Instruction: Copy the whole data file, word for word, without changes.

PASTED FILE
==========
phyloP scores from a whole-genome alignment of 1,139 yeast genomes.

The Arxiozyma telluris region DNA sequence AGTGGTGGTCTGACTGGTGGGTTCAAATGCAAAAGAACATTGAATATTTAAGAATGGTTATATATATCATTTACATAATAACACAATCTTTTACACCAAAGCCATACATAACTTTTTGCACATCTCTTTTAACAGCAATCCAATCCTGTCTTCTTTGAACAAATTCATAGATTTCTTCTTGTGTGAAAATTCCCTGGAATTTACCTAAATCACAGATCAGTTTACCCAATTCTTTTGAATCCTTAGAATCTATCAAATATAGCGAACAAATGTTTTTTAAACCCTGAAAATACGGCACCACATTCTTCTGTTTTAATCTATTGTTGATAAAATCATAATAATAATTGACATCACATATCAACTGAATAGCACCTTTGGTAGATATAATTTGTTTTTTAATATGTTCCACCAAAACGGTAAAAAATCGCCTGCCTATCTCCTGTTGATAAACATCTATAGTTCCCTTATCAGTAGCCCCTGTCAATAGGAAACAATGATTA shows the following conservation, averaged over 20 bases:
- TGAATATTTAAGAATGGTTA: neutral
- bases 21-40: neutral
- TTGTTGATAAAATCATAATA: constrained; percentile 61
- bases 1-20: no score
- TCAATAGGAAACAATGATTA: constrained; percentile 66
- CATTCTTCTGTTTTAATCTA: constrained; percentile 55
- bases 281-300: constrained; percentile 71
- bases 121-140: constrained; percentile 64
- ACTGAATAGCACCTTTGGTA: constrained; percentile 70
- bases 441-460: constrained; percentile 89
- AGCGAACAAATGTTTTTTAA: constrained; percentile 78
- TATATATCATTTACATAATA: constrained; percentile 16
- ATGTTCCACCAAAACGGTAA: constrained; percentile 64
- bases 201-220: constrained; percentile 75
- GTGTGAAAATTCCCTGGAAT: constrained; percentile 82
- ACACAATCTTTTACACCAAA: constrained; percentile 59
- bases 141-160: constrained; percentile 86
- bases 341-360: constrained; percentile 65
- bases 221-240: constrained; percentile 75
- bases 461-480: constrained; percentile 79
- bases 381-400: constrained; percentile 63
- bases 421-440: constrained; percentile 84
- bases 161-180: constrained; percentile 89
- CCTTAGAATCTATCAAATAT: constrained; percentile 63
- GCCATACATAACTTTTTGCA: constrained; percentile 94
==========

phyloP scores from a whole-genome alignment of 1,139 yeast genomes.

The Arxiozyma telluris region DNA sequence AGTGGTGGTCTGACTGGTGGGTTCAAATGCAAAAGAACATTGAATATTTAAGAATGGTTATATATATCATTTACATAATAACACAATCTTTTACACCAAAGCCATACATAACTTTTTGCACATCTCTTTTAACAGCAATCCAATCCTGTCTTCTTTGAACAAATTCATAGATTTCTTCTTGTGTGAAAATTCCCTGGAATTTACCTAAATCACAGATCAGTTTACCCAATTCTTTTGAATCCTTAGAATCTATCAAATATAGCGAACAAATGTTTTTTAAACCCTGAAAATACGGCACCACATTCTTCTGTTTTAATCTATTGTTGATAAAATCATAATAATAATTGACATCACATATCAACTGAATAGCACCTTTGGTAGATATAATTTGTTTTTTAATATGTTCCACCAAAACGGTAAAAAATCGCCTGCCTATCTCCTGTTGATAAACATCTATAGTTCCCTTATCAGTAGCCCCTGTCAATAGGAAACAATGATTA shows the following conservation, averaged over 20 bases:
- TGAATATTTAAGAATGGTTA: neutral
- bases 21-40: neutral
- TTGTTGATAAAATCATAATA: constrained; percentile 61
- bases 1-20: no score
- TCAATAGGAAACAATGATTA: constrained; percentile 66
- CATTCTTCTGTTTTAATCTA: constrained; percentile 55
- bases 281-300: constrained; percentile 71
- bases 121-140: constrained; percentile 64
- ACTGAATAGCACCTTTGGTA: constrained; percentile 70
- bases 441-460: constrained; percentile 89
- AGCGAACAAATGTTTTTTAA: constrained; percentile 78
- TATATATCATTTACATAATA: constrained; percentile 16
- ATGTTCCACCAAAACGGTAA: constrained; percentile 64
- bases 201-220: constrained; percentile 75
- GTGTGAAAATTCCCTGGAAT: constrained; percentile 82
- ACACAATCTTTTACACCAAA: constrained; percentile 59
- bases 141-160: constrained; percentile 86
- bases 341-360: constrained; percentile 65
- bases 221-240: constrained; percentile 75
- bases 461-480: constrained; percentile 79
- bases 381-400: constrained; percentile 63
- bases 421-440: constrained; percentile 84
- bases 161-180: constrained; percentile 89
- CCTTAGAATCTATCAAATAT: constrained; percentile 63
- GCCATACATAACTTTTTGCA: constrained; percentile 94